Krisha is written and directed by the 26-year old American Trey Edward Shults as an expansion of his award-winning short film of the same title. Fans of the Requiem for a Dream by Darren Aronofsky will undeniably be keen on Krisha and will, by all means, consider this one a benchmark for Shults’s breakthrough.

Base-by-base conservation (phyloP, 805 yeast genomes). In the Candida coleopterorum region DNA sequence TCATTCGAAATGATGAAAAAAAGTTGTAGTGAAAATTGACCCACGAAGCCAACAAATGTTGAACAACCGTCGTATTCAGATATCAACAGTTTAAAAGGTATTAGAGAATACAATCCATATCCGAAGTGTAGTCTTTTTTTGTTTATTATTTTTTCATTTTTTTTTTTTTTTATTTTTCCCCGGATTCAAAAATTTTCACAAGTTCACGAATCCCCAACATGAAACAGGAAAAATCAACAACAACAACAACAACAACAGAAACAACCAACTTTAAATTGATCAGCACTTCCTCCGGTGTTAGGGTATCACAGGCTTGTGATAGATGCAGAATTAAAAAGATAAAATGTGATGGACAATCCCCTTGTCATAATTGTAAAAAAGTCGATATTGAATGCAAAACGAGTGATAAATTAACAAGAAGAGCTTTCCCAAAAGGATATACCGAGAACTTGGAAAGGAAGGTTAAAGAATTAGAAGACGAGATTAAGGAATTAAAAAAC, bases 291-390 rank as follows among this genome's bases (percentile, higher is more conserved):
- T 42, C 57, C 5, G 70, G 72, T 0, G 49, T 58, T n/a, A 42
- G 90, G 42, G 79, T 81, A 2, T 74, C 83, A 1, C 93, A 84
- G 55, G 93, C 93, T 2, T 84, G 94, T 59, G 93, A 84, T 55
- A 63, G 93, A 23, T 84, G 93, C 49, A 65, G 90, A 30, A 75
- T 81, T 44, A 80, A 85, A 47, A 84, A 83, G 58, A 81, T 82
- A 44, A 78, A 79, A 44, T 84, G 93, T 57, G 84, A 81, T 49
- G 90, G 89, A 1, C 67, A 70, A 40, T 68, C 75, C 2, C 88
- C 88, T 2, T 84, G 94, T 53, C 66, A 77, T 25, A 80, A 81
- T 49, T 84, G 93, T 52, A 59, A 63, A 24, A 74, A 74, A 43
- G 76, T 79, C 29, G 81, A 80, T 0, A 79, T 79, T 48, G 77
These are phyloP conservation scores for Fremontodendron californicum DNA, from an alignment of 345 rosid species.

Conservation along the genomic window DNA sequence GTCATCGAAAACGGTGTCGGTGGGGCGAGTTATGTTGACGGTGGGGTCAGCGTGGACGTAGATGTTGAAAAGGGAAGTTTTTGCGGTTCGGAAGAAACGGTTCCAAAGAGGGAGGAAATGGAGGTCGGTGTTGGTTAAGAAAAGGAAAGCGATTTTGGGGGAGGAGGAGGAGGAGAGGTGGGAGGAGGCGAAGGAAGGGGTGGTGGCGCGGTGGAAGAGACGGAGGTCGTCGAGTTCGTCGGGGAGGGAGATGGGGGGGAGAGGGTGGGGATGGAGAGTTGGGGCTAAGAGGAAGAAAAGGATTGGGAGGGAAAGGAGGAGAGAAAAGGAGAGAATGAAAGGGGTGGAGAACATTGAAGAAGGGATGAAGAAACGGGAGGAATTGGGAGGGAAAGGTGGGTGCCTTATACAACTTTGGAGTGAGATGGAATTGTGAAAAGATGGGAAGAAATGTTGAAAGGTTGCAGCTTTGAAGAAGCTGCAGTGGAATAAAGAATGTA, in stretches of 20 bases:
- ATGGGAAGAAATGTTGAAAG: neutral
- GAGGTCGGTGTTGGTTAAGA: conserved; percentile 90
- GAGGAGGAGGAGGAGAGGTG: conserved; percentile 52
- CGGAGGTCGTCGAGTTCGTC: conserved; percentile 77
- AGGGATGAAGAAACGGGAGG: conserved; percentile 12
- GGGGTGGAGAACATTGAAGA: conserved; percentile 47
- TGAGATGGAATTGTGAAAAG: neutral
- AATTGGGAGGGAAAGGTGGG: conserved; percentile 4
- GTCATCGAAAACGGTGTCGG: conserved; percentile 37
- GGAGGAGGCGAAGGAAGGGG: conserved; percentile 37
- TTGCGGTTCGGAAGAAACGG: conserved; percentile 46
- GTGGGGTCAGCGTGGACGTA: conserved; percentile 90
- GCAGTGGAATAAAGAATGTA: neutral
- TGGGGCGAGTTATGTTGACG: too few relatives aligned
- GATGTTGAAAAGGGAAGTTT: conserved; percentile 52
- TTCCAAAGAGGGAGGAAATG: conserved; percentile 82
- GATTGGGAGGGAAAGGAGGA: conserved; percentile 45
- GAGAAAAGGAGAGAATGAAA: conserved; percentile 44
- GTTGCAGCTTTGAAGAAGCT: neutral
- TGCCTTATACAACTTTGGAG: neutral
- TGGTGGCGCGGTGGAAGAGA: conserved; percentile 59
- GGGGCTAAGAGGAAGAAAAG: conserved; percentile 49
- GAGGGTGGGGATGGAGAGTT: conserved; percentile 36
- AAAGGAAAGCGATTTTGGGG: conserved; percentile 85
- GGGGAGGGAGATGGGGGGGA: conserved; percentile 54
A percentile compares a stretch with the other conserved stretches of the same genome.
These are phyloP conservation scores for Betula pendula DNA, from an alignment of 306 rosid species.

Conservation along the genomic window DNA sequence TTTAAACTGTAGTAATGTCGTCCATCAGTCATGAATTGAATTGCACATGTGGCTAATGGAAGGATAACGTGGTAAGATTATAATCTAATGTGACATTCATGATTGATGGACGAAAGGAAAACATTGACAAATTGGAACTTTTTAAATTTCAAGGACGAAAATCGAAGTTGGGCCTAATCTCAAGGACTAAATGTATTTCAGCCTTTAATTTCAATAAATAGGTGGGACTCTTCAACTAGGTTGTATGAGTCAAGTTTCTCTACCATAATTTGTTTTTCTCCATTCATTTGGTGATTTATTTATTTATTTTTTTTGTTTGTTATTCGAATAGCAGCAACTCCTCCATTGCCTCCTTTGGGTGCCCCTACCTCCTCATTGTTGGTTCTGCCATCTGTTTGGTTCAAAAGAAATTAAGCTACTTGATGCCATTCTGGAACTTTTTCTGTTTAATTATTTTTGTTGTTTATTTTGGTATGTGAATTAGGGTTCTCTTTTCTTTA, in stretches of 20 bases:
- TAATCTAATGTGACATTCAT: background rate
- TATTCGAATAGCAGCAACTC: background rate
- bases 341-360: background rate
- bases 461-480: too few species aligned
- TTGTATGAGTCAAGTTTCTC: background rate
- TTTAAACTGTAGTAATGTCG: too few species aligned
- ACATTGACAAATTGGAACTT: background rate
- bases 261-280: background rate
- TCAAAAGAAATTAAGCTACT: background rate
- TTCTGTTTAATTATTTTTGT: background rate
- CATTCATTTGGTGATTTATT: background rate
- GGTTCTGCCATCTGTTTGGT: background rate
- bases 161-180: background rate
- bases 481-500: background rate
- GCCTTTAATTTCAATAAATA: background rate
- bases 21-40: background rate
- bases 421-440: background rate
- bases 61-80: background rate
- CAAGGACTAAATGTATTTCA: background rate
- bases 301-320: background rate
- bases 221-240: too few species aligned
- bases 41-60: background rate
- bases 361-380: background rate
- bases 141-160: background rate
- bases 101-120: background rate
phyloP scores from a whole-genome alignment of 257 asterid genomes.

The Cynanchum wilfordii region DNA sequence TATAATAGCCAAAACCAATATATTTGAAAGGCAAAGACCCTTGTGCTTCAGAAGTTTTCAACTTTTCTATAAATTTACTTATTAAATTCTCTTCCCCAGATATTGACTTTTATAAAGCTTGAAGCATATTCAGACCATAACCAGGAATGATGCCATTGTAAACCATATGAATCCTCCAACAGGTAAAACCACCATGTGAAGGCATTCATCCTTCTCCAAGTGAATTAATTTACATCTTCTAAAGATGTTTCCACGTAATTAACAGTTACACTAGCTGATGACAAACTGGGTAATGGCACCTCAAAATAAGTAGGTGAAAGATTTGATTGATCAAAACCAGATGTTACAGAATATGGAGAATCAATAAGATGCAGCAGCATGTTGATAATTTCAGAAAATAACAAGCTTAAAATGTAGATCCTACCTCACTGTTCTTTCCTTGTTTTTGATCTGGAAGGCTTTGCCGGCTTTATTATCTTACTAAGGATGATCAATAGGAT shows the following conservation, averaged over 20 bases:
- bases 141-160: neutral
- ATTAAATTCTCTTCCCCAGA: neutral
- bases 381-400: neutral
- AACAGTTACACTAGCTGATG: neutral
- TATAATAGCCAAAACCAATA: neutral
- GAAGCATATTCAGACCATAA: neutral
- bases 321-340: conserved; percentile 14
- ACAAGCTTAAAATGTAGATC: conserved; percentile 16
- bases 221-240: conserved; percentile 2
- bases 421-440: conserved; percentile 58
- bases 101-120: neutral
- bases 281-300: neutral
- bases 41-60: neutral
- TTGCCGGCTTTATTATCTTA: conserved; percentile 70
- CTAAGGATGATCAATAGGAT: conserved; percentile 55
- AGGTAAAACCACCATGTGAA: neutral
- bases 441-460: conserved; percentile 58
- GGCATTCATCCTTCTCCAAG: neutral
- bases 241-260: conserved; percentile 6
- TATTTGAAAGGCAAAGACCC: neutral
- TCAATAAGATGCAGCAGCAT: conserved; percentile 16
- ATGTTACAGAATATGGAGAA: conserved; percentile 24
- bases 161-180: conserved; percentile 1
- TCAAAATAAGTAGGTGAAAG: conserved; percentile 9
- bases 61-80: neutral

The film got selected for this year’s Semaine de la Critique is a setting example of a personal and deep motion picture, as it is entirely shot in the filmmakers’ mother’s house. Furthermore, cast and crew seem to have worked their way in properly, since they managed to do it together in only 9 day’s time. As Shults appropriately explained before the screening: “This is our work and this is my family!”. The main part is performed by Krisha Fairchild, Shults’ own aunt in real life, who more than definitely owes a standing ovation for her highly dramatic and confronting -but not overacted- performance. She plays the role of a rehabilitating alcoholic, who abandoned her son and left him under the good care of his aunt and uncle. Once she arrives at an annual holiday, the entire event is seen through her viewpoint, and the busy atmosphere makes her feel claustrophobic. In addition to it, the entire film is limited to this setting and never goes beyond it. Because the setting was his own house, filled with childhood memories and as Shults performs himself, one might wonder in how far the story is autobiographical or fictional. There is definitely a thin line between what is real or not, and how reality and fiction is perceived. It seems most logical though that it holds certain aspects of the actor’s own life. The teamwork between the actors has a natural feel and the ironic performance of the manic uncle Doyle (Bill Wise) serves as an extra reason for the viewer to keep watching. Everybody is curious about what went wrong in the past and what will, or won’t, go wrong in the future. The dizzying tilting and panning of the camera makes the audience see the world through Krisha’s eyes. And as the narrative progresses, the rhythm goes up and almost gets you seasick. Also the soundtrack is worth the mentioning, because of its highly dramatic pace, which supports the film perfectly. Although the cast and crew from Krisha deserves a high five for this magnificent result, just like Krisha says in the film “high four and a half!” might be more appropriate, because of the fact that she misses half a finger in one hand. This missing half a point could serve as a proper motivation for Shults to make it to the European market, like he revealed to be is interest in a short conversation after the screening.